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Law

'Hindi Cannot Be Used for Official Correspondence With Tamil Nadu': Madras HC

The bench was hearing a PIL filed by Lok Sabha MP from Madurai, Su Venkatesan, who approached the HC after he received a reply from the Centre in Hindi to a representation made by him in English.

New Delhi: The Madras high court recently told the Union government that it is duty-bound to communicate in English with those states that have not adopted Hindi as their official language, news reports said.

“Any kind of fanaticism is not good for any society. Fanaticism, in any form, is to be condemned, if it is exhibited. Linguistic fanaticism is more dangerous as it would give an impression that one language alone is superior and being imposed upon the people speaking different languages,” the bench of Justices N. Kirubakaran (now retired) and M Duraiswamy observed.

Referring to the Official Languages Act 1963 and the Official Language Rules 1976, the court noted, “Once a representation is given in English, it is the duty of the Union Government to give a reply in English only which will also be in consonance with the statute, viz., the Official Languages Act.”

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“To put it in other words, the official language of India (Hindi) cannot be used for official correspondence with the State of Tamil Nadu,” the court said.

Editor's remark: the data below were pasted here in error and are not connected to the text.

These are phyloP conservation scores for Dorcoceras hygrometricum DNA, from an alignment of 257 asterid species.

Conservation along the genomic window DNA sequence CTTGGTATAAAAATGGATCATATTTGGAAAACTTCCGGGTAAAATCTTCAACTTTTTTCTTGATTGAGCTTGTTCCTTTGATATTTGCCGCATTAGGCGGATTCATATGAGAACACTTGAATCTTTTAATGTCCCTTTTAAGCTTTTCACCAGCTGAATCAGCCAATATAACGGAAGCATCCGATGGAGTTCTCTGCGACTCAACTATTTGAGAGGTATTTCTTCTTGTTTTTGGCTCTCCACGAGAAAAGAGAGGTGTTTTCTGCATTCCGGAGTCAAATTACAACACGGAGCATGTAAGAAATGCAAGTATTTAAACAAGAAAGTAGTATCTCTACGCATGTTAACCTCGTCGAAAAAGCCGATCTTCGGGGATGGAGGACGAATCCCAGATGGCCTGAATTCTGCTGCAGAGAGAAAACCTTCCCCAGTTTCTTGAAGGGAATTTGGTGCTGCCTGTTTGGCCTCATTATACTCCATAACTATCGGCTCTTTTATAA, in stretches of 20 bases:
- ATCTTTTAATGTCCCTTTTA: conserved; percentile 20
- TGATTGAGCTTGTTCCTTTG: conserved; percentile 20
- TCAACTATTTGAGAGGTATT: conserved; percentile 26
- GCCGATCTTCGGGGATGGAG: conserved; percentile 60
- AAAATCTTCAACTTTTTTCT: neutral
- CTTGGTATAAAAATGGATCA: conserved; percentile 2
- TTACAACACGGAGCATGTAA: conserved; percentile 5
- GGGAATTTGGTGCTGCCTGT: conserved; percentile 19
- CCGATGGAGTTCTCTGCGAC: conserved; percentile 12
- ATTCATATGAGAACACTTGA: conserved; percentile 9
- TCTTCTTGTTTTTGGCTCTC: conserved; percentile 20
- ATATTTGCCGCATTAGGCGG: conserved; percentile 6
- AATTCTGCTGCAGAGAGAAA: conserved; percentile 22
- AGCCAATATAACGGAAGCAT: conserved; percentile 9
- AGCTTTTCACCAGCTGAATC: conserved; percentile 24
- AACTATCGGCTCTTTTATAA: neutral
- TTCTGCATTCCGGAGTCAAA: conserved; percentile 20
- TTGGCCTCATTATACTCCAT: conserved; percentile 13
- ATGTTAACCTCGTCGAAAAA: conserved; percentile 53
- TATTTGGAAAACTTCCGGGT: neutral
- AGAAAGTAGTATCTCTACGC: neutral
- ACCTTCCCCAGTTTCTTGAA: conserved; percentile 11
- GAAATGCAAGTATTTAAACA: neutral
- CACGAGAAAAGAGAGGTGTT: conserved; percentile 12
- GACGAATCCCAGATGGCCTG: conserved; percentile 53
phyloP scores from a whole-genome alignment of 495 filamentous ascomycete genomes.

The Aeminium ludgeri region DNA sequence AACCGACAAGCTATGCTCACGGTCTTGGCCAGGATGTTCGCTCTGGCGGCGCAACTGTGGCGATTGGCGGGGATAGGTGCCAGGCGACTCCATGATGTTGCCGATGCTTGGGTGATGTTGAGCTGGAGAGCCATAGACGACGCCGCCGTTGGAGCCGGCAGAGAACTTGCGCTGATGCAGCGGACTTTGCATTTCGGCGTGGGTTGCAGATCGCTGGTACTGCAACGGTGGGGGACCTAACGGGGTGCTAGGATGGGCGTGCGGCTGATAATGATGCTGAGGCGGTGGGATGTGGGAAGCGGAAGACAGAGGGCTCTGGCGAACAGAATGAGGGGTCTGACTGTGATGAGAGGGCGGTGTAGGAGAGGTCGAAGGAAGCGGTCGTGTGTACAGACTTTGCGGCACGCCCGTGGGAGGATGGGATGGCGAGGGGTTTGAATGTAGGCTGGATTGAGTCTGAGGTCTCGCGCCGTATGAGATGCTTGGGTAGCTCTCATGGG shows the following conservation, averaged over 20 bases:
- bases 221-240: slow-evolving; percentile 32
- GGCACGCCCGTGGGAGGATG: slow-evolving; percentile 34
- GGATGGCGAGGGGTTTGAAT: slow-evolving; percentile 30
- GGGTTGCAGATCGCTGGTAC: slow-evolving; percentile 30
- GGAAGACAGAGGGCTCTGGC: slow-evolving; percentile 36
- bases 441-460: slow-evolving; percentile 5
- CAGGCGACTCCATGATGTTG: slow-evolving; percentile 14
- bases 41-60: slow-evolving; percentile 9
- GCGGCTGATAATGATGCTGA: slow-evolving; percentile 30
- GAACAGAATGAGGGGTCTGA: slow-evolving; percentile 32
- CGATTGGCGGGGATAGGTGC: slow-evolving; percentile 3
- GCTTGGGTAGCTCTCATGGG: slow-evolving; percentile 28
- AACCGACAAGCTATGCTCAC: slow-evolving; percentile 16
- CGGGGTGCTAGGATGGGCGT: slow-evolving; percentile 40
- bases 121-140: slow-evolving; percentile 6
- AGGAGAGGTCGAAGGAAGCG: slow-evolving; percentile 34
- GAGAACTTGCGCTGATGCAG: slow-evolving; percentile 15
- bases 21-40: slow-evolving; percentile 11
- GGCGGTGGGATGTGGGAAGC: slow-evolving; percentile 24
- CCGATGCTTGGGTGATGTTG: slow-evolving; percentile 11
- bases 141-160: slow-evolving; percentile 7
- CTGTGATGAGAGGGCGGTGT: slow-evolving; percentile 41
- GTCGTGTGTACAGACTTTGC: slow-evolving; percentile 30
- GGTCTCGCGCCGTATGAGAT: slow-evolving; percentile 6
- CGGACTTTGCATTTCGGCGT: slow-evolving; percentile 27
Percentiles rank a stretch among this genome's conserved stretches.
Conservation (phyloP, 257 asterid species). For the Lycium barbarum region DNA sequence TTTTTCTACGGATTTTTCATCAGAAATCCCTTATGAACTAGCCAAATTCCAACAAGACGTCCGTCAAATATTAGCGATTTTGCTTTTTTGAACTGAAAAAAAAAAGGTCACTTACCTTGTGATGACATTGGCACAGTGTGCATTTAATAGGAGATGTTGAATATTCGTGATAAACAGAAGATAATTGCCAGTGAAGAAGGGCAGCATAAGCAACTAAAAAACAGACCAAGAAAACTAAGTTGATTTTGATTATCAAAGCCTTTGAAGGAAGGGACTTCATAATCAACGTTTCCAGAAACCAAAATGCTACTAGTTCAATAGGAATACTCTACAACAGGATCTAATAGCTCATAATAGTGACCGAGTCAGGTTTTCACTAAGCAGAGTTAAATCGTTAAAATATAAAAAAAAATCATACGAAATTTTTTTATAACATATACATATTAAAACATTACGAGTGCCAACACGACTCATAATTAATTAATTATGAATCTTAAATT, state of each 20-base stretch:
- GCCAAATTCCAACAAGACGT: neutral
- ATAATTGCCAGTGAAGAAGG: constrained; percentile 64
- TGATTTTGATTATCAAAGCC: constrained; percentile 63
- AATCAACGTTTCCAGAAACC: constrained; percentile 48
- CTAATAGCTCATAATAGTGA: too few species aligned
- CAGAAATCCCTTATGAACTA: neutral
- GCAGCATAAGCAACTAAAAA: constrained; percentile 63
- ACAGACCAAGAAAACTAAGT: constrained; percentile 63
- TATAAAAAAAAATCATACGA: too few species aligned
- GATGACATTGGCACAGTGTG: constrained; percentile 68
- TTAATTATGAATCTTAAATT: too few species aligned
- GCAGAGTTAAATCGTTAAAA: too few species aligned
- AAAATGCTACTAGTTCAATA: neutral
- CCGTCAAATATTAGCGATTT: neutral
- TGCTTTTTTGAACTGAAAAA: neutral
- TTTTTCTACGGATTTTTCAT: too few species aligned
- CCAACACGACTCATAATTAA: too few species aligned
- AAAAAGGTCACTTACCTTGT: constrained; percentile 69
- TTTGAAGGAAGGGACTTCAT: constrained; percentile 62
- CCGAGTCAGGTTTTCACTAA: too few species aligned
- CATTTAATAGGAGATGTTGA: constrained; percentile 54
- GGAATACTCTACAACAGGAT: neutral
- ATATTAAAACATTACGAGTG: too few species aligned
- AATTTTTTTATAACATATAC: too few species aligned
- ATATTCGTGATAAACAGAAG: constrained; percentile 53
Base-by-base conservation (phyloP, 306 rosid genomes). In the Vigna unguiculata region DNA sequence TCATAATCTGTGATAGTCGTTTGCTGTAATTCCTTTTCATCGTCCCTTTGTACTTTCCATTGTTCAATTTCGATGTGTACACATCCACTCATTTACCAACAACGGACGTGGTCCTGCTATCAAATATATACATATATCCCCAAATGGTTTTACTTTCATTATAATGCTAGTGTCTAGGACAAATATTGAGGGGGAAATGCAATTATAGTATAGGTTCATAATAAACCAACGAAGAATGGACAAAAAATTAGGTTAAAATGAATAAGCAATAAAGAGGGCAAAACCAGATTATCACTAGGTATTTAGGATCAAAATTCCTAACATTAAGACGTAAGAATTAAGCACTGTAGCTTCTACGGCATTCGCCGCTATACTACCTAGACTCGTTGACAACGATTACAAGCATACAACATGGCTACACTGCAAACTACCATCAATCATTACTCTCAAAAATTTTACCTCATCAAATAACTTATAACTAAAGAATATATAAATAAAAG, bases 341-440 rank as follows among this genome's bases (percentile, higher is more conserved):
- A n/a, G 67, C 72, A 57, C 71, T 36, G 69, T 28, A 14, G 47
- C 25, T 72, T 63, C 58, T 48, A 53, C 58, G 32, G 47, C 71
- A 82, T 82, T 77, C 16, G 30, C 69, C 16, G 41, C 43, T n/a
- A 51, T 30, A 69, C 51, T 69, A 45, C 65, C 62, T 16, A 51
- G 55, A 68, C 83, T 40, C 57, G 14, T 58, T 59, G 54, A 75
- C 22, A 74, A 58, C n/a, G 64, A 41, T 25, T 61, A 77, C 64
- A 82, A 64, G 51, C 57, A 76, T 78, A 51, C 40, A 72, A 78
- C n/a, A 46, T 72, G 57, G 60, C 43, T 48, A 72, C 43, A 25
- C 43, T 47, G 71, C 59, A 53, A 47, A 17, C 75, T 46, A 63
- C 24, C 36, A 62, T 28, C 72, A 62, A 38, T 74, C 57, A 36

The bench was hearing a Public Interest Litigation (PIL) filed by Lok Sabha MP from Madurai, Su Venkatesan, who approached the court after he received a reply from the Union government in Hindi to a representation made by him in English.

Venkatesan told the court that he had written back to the Union government to send the reply in English. However, after not receiving any response on the matter, he moved Madras high court.

Assistant Solicitor General L. Victoria Gowri, representing the government, submitted that the reply to Venkatesan had been inadvertently written in Hindi, the report said.

“There was no intention on the part of the Central government to violate any provision of the Official Languages Act, 1963 or Rules,” the court was told.

Note: An earlier version of this story incorrectly said the judgment came on September 10, 2021. It was in fact delivered on August 19, 2021 and was made available recently.